Five years ago on another Earth, The Joker hatched a plot to see if he could drive Superman mad with “one bad day”. His prank – which ended in the destruction of Metropolis and the death of Lois Lane and her unborn child – also ended with The Joker’s last laugh coming as Superman plunged a fist raised in anger through The Joker’s chest.
Over the next five years, Superman would slide down a slippery slope, reaching lower and lower depths in his quest to save humanity from itself. He fought the Guardians of the Universe, the magicians of Earth – even the gods of the Ancient Greece! Yet one foe gave him more trouble and proved more elusive than every other enemy put together – Batman!
In desperation, having lost too many friends and allies in the war with what became known as The Regime, Batman turned to The Justice League of another Earth, summoning the help he needed from a time just before The Joker of their world launched a similar scheme to blow up Metropolis. And yet, as the heroes battled like the gods of old in the skies above, something as stunning and unexpected as Superman becoming a tyrant occurred while no one was looking.
Harley Quinn became a hero!
Now, the final battle is being fought as the tyrant Superman faces his younger, purer self And Harley Quinn – now leader of a team of ordinary people fighting for the common good – heads off for a final confrontation with The Joker of the other world, who tried to turn her back into the woman she once was.
I’ve spoken before about how the original Injustice comic took everyone by surprise. Once dismissed by purists who decried the idea of Superman ever being corrupted, the comic came to be heralded by some as the last vestige of the classic DC Comics Universe in the wake of The New 52 reboot. Fans who missed the classic interpretations of various characters latched onto Injustice for that reason alone, even before it became apparent that Tom Taylor and Brian Buccellato had no interest in writing a mere video game tie-in book and had crafted something infinitely more complex.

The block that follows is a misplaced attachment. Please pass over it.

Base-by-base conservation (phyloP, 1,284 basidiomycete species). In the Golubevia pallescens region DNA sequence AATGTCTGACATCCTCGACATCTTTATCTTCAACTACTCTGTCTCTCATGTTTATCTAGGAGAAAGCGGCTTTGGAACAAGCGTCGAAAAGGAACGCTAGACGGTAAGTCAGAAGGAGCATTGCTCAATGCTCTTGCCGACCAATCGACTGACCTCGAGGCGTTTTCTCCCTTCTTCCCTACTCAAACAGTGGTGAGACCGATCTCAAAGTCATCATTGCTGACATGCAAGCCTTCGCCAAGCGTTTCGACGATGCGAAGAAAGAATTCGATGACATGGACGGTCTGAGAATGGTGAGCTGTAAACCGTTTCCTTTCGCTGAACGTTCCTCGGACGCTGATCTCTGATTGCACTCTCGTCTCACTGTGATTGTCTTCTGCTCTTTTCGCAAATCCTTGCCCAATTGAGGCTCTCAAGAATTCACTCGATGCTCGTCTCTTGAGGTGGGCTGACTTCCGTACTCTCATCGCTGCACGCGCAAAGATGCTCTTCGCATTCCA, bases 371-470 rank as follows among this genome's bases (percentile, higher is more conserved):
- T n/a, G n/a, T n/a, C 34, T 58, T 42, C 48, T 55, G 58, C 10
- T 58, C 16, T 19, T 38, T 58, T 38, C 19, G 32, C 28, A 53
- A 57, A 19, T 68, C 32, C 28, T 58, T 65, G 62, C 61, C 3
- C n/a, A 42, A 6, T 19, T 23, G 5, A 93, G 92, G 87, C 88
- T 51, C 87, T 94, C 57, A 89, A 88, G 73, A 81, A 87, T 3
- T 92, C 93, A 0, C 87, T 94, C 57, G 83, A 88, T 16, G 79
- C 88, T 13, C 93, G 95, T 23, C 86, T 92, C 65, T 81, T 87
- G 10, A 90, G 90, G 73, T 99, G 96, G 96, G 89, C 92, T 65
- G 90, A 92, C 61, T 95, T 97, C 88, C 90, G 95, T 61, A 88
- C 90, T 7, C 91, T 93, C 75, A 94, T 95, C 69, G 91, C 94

Injustice: Ground Zero had a more difficult task. The original Injustice comic filled in the blanks in a period of time that was unexplored by the story of the video game before a few vague details. Here, Christopher Sebela had to work within the story of the game while spinning the tale of how Harley Quinn found herself – “Like Eat Pray Love but with more punching,” as Harley herself quipped. Sebela accomplished this by having Harley narrate the events of the game in her own inimitable fashion, which kept the known events interesting between the scenes of new material.
The story has taken on an unintended resonance in recent months, with Harley’s transformation coming alongside her taking an unorganized group of the disenfranchised masses and turning them into a group that can actively fight against oppression and help people. Of course, as Harley notes, “sometimes you gotta punch a fascist.” Sebela doesn’t hit the reader over the head with this point but the message is clear. And the ending – in which we see to whom Harley has been narrating the whole story – is fitting and funny!
The artwork in this final issue brings back two of the series’ best artists – Tom Derenick (Secret Six) and Daniel Sampere (Batgirl, Arrow: The Dark Archer). They each tackle precisely half of the issue, with inker Juan Albarran inking the second half of the story and colorist J. Nanjan handling the whole book. The artwork looks fantastic and is a credit to everyone involved. I look forward to seeing what these artists do in the future.
Injustice: Ground Zero #24 is a worthy ending to a wonderful series. We haven’t seen the end of the Injustice reality, thankfully. A sequel to the original game will be coming out in two months time and with it a new comic, written by Tom Taylor. The future of Injustice may be a dark place but the future for the fans of this series is bright indeed!